Renee Tajima-Peña’s No Mas Bebés, on the widespread use of coerced sterilisation at LA County Hospital in the 1960s and 1970s, aired last week on PBS in what was perhaps extremely fortuitous timing. Even as audiences were learning about a class-action lawsuit filed by victims of sterilisation, the media were reporting on the growing spread of Zika virus, known to cause congenital anomalies, and the recommendation that people avoid pregnancy until the outbreak is resolved. This affects primarily Latin American women, as the virus is clustered in Central and South America, and it serves as a bitter reminder that the issues brought up in No Mas Bebés persist to this day, though they may change shape and form. Latinas are still denied autonomy and control over their own fertility, in this case via government officials recommending that they not get pregnant for up to two years in some regions.
The striking documentary draws upon archival footage, reams of documents, interviews with various parties including attorneys from both sides in the case, physicians, patients, and journalists who reported on the story as it broke. Tajima-Peña also drew from contemporary cultural, social, and news trends, such as The Population Bomb and its devastating effect on family planning services in America — 40 years after Buck v Bell cemented the notion that sterilising people to prevent the birth of ‘idiots’ and the perpetuation of unclean genetics was legal and perhaps even necessary, America once again turned to widespread ‘family planning’ programmes targeting primarily low-income people, disabled people, and people of colour, often taking the form of coercion and deception to force people to undergo sterilisation. The film is artfully and thoughtfully constructed, exploring the use of mass sterilisation to systematically control reproductive autonomy of Latinas in and around Los Angeles in midcentury America.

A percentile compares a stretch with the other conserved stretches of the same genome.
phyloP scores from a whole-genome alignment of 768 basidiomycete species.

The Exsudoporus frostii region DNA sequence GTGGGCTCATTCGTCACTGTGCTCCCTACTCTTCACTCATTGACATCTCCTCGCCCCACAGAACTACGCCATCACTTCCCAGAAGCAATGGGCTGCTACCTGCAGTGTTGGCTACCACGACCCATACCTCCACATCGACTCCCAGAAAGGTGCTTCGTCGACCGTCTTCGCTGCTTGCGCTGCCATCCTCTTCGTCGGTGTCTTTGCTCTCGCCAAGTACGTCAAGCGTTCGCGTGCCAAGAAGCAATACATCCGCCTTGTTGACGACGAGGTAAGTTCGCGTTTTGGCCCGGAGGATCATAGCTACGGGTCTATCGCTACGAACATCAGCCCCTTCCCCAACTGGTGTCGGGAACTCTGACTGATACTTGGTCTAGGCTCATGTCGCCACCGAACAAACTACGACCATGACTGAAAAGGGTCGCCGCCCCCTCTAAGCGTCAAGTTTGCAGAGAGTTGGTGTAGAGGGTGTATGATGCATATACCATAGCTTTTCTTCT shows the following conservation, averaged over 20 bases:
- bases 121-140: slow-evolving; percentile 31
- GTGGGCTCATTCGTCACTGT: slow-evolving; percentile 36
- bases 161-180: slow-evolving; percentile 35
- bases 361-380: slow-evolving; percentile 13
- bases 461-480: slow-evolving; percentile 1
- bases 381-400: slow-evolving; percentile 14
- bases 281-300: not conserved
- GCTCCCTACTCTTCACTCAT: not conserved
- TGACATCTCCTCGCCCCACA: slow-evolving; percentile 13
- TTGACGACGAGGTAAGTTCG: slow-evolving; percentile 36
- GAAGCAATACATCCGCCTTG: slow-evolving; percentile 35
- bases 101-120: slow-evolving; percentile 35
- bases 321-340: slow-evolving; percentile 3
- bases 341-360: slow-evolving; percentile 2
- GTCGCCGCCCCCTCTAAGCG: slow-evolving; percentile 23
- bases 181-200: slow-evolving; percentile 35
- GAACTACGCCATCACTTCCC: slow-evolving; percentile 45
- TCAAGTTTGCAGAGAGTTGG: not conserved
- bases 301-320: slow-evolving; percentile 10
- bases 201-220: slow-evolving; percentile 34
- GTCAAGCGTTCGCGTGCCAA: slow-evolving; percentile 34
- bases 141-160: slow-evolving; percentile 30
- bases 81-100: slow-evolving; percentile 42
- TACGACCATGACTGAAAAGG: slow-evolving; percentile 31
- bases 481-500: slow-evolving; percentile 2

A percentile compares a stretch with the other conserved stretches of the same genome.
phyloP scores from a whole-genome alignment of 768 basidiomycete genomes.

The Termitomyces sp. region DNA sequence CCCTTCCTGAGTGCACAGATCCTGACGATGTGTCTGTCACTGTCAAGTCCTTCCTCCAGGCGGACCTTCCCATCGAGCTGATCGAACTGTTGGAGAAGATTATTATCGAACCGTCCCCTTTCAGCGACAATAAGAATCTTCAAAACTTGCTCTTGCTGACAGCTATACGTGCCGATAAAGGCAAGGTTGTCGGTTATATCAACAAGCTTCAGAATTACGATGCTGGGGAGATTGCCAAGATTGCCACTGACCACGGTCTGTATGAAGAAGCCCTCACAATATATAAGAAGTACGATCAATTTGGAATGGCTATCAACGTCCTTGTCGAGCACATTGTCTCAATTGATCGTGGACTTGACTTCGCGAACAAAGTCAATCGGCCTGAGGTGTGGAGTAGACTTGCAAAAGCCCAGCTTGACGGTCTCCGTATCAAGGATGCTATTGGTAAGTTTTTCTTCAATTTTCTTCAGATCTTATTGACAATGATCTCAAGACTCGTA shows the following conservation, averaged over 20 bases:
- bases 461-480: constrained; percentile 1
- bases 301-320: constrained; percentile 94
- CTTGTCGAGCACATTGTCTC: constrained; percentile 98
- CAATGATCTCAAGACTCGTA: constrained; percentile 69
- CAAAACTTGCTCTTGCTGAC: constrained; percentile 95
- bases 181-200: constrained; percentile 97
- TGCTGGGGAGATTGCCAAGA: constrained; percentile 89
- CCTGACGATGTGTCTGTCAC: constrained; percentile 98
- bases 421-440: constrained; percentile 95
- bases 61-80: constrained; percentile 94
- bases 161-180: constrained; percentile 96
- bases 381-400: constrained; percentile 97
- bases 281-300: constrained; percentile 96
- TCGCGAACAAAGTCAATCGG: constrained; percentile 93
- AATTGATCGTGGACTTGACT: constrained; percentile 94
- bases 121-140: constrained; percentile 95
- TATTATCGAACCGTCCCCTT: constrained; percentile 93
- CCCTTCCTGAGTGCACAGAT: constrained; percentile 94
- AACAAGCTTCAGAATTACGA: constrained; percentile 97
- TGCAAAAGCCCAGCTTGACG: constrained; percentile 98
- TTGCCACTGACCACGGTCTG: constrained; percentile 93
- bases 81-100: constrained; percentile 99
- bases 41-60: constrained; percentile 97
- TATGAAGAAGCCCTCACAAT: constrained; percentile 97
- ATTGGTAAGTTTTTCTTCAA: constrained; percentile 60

Within the larger cultural context of feminist and social justice history, the film is filling a critical role. The white feminism of the era was focused on Roe v Wade and the right to abortions, while Chicana feminists ‘took their claws out,’ as one interviewee put it, to defend the right to control their fertility, to have children, to raise them. As Chicanas fought for a mandatory waiting period for sterilisations — a fight that they won, and one reflected in the waiting period still mandated in California today — white feminists resisted them, highlighting that feminism then and now has deep racial and cultural divides, reflecting an inability to think outside narrow, privileged boxes.
These kinds of cultural documents, drawing upon a generation of voices that is rapidly aging, are of great importance. We need the lessons of our elders to draw upon when contextualising and discussing the history of social movements, and when holding movements accountable for their past and present. The women of No Mas Bebés are quietly confrontational, an indictment of white supremacy in American culture, but also illustrative of of the lack of support white feminists offered Chicanas as they fought for equal rights in America.